Richeson Small Works 2015

Catnip Madness    Oil on Linen, 12 x 12 inches

I was recently honored to win the ‘Best in Show’ award in Richeson’s 2015 Small Works competition.  Every couple years I do a series of cat paintings, and this is from the most recent.  Years ago I had a black cat named Murphy, who got that wide-eyed crazed look from her new toys and was the inspiration for this work.


If you want to see what the exhibit looked like, here’s the link:   Richeson75 Art Competitions

6 thoughts on “Richeson Small Works 2015

  1. Yvonne Harris

    Joe, as you know I follow your work, and I value your opinion, I would like to pose this question to you….I come across many pieces that are lithographs, serigraphs, prints, giclee, etching, etc, and of course the original work of art, what factors should one consider when choosing a piece that is not the original? Or is their never a good reason to purchase these mediums? Ideally, how should one begin to collect respectable level of artwork when most of us are, unfortunately, on a budget?

    As to Murphy, he must have been a character. Congrats for best in show.



    1. jsundwall Post author

      There’s really only one answer to your question, Yvonne, whether you’re on a budget or not, but I’ll say this first: there are reputable galleries and art consultants who can point you in any number of ‘right’ directions if your goal is to assemble a collection which may appreciate in value over time. Buying art is like buying anything, really: you get what you pay for. A saavy sales agent would most likely encourage you to buy a lesser work by a more talented artist rather than the best work of a middling one.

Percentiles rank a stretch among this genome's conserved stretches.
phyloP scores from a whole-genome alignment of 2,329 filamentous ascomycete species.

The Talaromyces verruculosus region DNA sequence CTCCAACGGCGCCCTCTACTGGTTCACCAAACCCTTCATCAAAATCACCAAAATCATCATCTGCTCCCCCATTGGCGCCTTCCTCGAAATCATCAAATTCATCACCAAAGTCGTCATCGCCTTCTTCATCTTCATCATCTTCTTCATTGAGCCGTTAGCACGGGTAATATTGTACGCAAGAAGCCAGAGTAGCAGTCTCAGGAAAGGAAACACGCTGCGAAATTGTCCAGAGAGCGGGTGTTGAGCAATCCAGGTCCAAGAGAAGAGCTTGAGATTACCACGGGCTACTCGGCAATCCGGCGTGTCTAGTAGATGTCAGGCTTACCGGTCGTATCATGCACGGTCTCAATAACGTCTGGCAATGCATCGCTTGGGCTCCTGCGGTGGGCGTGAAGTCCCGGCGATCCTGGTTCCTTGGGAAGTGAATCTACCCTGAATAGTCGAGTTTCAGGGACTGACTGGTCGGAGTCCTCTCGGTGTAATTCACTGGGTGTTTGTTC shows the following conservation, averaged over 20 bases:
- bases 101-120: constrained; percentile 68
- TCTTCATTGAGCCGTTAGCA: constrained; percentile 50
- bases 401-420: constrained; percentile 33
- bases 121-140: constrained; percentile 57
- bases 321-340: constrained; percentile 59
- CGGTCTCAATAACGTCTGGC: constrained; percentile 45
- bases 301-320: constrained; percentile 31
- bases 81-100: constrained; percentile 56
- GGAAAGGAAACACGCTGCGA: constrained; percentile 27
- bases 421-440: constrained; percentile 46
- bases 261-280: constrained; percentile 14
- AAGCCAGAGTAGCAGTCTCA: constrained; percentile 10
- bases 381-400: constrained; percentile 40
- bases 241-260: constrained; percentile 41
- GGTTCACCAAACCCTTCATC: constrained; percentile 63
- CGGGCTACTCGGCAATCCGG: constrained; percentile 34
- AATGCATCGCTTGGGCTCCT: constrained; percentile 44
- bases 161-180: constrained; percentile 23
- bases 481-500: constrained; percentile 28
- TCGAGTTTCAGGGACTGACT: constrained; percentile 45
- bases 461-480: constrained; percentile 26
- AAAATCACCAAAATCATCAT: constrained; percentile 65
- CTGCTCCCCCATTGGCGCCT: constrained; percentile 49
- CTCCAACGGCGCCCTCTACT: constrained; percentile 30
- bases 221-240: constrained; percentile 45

But by far the most important consideration is, What pleases you? What touches you? Even this is valid for some: What will harmonize with your living room decor? We’ve all seen how as we move along in our life’s journey our tastes change. What we once couldn’t live without, we can’t bear to look at today. I have a rack full of neckties which haven’t seen the light of day in a decade. Hang on your walls (or your neck) what you love, and replace what you don’t.
      As for the medium of the artwork, none is more legitimate than another, but where you’re thinking of putting a print might be a factor to consider. For instance, you should keep most artwork away from the glare of direct or indirect sunlight, but especially giclees, watercolors, and hand tinted works which fade more rapidly than the others you mention. And you probably wouldn’t want to put any type of print which is behind glass in a room where there is much moisture or wide fluctuations of temperature. I hope that addresses your question.

      Liked by 1 person


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